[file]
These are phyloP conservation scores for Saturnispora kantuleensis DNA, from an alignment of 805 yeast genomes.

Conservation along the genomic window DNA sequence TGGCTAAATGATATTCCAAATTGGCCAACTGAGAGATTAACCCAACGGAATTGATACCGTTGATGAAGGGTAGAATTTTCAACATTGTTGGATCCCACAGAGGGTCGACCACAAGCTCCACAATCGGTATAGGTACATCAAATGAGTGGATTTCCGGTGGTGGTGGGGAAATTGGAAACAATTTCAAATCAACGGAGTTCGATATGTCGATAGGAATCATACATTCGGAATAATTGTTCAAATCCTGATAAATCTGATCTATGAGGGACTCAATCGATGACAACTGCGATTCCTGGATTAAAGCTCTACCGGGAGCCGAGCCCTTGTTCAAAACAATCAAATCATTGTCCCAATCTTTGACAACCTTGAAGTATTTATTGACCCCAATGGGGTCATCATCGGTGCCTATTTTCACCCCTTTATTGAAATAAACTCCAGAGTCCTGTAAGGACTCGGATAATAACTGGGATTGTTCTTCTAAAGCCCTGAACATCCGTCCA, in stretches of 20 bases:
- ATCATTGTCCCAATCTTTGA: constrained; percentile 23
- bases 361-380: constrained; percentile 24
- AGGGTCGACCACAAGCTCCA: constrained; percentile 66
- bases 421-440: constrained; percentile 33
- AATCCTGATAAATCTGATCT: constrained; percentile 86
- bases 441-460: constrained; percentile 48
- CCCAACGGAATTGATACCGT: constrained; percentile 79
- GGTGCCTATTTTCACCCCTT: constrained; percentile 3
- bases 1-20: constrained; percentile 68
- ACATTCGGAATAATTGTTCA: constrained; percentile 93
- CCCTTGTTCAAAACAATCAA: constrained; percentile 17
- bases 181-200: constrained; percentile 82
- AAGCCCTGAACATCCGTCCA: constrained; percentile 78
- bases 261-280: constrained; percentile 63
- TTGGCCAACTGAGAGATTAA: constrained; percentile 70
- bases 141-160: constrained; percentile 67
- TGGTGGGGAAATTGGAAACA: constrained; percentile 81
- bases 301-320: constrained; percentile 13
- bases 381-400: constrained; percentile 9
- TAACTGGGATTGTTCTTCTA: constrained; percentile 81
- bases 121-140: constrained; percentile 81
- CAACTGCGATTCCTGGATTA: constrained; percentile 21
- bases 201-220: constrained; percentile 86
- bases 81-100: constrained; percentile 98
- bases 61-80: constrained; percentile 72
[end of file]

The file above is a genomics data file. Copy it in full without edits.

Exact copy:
These are phyloP conservation scores for Saturnispora kantuleensis DNA, from an alignment of 805 yeast genomes.

Conservation along the genomic window DNA sequence TGGCTAAATGATATTCCAAATTGGCCAACTGAGAGATTAACCCAACGGAATTGATACCGTTGATGAAGGGTAGAATTTTCAACATTGTTGGATCCCACAGAGGGTCGACCACAAGCTCCACAATCGGTATAGGTACATCAAATGAGTGGATTTCCGGTGGTGGTGGGGAAATTGGAAACAATTTCAAATCAACGGAGTTCGATATGTCGATAGGAATCATACATTCGGAATAATTGTTCAAATCCTGATAAATCTGATCTATGAGGGACTCAATCGATGACAACTGCGATTCCTGGATTAAAGCTCTACCGGGAGCCGAGCCCTTGTTCAAAACAATCAAATCATTGTCCCAATCTTTGACAACCTTGAAGTATTTATTGACCCCAATGGGGTCATCATCGGTGCCTATTTTCACCCCTTTATTGAAATAAACTCCAGAGTCCTGTAAGGACTCGGATAATAACTGGGATTGTTCTTCTAAAGCCCTGAACATCCGTCCA, in stretches of 20 bases:
- ATCATTGTCCCAATCTTTGA: constrained; percentile 23
- bases 361-380: constrained; percentile 24
- AGGGTCGACCACAAGCTCCA: constrained; percentile 66
- bases 421-440: constrained; percentile 33
- AATCCTGATAAATCTGATCT: constrained; percentile 86
- bases 441-460: constrained; percentile 48
- CCCAACGGAATTGATACCGT: constrained; percentile 79
- GGTGCCTATTTTCACCCCTT: constrained; percentile 3
- bases 1-20: constrained; percentile 68
- ACATTCGGAATAATTGTTCA: constrained; percentile 93
- CCCTTGTTCAAAACAATCAA: constrained; percentile 17
- bases 181-200: constrained; percentile 82
- AAGCCCTGAACATCCGTCCA: constrained; percentile 78
- bases 261-280: constrained; percentile 63
- TTGGCCAACTGAGAGATTAA: constrained; percentile 70
- bases 141-160: constrained; percentile 67
- TGGTGGGGAAATTGGAAACA: constrained; percentile 81
- bases 301-320: constrained; percentile 13
- bases 381-400: constrained; percentile 9
- TAACTGGGATTGTTCTTCTA: constrained; percentile 81
- bases 121-140: constrained; percentile 81
- CAACTGCGATTCCTGGATTA: constrained; percentile 21
- bases 201-220: constrained; percentile 86
- bases 81-100: constrained; percentile 98
- bases 61-80: constrained; percentile 72